Jeannie, if my remark on the thread about handwriting anaylsis was one of the remarks that upset you I am sorry. It was meant to be a joke at my own expense. If you read between the lines of my post over the years you can pick up on the fact that I have trouble with authority. I was amused that the handwriting analysis zeroed in on this fact. I was trying to say, "why it can't be me, it must be the other guy." The nurse in me does not like the fact that I upset an exhausted person. In the flesh I would have sensed your fatigue and tread softly. It was one of the reasons I was a good nurse.
  10. Visit  researchrabbit profile page
    Wear all the suits you want. You're still a nurse and you have a tough job -- maybe an impossible job -- supervising nurses is like herding cats and dealing with the bureaucrats above you is more frustrating than herding cats!

    PS My sister has a job like yours and I get to hear her rants all the time...I don't know how she does it.
  11. Visit  stevierae profile page
    Jeannie, with all due respect, it was your choice to go into management.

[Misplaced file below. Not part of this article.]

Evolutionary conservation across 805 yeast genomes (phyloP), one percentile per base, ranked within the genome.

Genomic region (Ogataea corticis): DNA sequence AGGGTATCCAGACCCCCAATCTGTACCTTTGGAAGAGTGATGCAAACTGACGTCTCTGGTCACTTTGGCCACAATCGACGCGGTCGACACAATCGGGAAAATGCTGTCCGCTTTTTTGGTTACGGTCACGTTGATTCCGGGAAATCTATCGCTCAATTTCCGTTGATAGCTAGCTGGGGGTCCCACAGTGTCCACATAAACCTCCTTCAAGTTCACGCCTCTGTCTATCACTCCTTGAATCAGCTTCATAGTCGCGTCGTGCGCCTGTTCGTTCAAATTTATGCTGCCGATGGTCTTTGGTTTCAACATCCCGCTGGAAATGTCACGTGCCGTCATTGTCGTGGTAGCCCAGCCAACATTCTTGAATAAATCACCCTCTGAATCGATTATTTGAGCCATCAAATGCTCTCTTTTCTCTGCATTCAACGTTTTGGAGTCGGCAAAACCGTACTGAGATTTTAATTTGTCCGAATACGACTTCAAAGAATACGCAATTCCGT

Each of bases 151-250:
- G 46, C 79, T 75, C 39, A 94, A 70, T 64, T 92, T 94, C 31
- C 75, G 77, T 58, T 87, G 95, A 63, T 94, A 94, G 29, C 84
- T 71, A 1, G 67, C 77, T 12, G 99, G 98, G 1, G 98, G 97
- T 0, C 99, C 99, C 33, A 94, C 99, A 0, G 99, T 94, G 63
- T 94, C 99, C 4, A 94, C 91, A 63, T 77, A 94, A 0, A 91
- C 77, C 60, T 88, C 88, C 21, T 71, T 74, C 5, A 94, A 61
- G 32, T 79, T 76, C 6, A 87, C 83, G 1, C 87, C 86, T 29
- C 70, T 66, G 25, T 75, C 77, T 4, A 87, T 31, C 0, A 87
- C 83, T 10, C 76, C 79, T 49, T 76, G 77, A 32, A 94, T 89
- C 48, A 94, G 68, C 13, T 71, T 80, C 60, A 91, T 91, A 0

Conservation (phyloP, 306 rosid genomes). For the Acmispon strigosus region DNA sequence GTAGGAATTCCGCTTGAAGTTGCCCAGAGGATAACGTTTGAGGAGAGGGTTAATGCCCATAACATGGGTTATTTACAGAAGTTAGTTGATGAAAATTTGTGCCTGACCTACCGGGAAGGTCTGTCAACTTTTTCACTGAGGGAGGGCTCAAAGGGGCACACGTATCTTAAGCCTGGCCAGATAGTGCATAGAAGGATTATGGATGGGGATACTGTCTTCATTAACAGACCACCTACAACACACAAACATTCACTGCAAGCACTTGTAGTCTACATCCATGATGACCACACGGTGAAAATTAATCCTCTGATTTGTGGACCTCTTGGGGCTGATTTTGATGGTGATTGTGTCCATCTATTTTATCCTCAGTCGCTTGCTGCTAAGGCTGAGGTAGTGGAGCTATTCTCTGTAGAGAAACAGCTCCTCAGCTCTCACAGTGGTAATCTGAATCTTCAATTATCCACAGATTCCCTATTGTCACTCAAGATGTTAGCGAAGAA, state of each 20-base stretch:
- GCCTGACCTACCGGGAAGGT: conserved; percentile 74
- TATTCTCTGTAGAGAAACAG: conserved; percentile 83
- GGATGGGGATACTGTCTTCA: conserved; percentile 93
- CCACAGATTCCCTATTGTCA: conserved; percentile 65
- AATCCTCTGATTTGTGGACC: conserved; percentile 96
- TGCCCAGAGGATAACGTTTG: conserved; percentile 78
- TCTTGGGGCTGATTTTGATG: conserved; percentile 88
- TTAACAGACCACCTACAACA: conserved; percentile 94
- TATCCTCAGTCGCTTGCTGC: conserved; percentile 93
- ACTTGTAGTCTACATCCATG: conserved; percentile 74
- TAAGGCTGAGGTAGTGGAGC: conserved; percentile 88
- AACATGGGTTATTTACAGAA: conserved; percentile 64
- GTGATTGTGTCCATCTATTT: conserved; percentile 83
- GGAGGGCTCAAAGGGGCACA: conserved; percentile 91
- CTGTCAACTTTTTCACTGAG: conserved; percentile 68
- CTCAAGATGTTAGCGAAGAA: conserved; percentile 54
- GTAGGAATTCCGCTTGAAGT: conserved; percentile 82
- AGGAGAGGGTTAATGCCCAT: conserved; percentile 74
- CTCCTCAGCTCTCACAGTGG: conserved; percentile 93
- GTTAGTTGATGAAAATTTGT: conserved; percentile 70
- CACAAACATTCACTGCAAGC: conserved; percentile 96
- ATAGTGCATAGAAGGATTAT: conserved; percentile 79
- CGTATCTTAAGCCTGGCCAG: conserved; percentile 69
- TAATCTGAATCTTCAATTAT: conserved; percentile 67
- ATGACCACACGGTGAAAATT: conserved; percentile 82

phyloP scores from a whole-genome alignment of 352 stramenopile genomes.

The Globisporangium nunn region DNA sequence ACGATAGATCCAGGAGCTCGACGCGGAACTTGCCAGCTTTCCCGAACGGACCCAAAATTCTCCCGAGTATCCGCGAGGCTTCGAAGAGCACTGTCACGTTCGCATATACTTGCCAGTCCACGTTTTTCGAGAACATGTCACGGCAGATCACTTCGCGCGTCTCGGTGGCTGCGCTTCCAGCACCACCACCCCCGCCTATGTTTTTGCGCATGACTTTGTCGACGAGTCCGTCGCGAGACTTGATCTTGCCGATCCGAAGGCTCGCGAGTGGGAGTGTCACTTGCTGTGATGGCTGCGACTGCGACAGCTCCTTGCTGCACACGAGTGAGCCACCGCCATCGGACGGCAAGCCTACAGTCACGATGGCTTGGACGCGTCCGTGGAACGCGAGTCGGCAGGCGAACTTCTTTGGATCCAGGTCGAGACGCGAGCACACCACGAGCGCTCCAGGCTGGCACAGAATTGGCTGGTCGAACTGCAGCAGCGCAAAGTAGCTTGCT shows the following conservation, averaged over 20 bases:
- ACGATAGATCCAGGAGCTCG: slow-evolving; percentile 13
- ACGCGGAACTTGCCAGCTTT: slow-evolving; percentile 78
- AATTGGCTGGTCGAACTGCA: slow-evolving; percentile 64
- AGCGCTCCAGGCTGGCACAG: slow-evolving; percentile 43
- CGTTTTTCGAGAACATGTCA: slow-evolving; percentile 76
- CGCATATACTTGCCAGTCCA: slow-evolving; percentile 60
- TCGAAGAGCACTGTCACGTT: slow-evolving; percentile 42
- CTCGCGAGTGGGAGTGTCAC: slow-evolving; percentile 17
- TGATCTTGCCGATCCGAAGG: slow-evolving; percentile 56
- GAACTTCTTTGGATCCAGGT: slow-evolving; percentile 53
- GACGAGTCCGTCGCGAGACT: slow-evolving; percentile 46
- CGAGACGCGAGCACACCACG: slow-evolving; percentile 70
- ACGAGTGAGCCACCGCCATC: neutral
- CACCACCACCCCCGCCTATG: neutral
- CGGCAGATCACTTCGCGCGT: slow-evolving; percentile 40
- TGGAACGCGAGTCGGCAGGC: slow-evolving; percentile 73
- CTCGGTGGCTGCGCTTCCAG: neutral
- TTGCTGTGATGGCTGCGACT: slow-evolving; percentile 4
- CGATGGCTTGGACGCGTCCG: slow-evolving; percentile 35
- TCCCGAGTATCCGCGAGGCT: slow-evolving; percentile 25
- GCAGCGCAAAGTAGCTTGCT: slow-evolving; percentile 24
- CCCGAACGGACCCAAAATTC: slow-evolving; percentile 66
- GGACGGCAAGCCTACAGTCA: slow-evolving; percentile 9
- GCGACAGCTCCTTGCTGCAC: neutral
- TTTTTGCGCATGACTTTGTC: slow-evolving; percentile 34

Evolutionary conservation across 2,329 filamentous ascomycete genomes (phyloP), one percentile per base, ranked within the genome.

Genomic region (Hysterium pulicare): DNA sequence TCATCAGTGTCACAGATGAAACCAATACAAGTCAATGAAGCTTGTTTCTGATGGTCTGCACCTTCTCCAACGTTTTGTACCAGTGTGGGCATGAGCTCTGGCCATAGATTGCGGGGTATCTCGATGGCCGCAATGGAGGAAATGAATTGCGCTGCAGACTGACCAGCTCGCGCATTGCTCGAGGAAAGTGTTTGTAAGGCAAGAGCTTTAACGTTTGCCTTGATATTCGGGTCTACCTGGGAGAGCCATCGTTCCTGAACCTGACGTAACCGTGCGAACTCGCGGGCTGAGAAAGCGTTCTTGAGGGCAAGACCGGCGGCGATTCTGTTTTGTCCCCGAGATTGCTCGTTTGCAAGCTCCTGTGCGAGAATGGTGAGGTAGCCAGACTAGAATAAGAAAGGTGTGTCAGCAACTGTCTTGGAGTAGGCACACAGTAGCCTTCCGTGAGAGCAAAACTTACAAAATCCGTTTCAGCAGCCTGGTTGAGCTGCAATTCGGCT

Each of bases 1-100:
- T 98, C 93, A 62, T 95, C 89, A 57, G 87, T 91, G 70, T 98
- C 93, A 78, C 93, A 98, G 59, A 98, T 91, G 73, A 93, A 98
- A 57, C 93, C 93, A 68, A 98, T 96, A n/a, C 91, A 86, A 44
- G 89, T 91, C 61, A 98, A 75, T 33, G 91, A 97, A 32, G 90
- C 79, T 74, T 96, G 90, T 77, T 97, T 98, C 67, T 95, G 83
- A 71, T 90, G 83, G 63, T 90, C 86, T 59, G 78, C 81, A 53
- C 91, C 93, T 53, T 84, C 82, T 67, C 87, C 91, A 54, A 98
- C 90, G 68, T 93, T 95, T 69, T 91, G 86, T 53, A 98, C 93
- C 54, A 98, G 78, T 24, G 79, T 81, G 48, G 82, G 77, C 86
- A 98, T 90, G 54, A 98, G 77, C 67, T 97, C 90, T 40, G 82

Everything you have described comes with the territory. That's why most of us DON'T want to go into management.

    Life is all about choices. If management is so frustrating, do something else.

    Now, where do I sign up for that Winter package you just saw? I'm up for it!! I have CHOSEN to do travel nursing, when I CHOOSE to work in an operating room; at other times I CHOOSE to free-lance as an LNC or CHOOSE to do IV teaching--you will never hear me complain about ANY of the hats I wear--I think I might even train with a plastic surgeon I know so that I can do botox injections when I am bored with those other forms of nursing--

    I might like to CHOOSE to do a travel assignment this winter-- your package sounds pretty good--feel free to have your colleagues e-mail me if they need an O.R. nurse who can do whatever, whenever, wherever, without complaining, because to me it's just 8 hours, and not my life--

    Anyway, I, too, have worked with good nurse managers, however, they were few and far between. You may be one of the few rare ones who truly empathizes with her staff and doesn't talk "Managementspeak" at them.

    As the others said, this is a good place to vent. We are all non-judementally supportive. Have yourself a good cry; sounds like it was long overdue. Put your feet up and have a glass of wine. things will look better in the morning. They always do.
    Last edit by stevierae on Aug 15, '02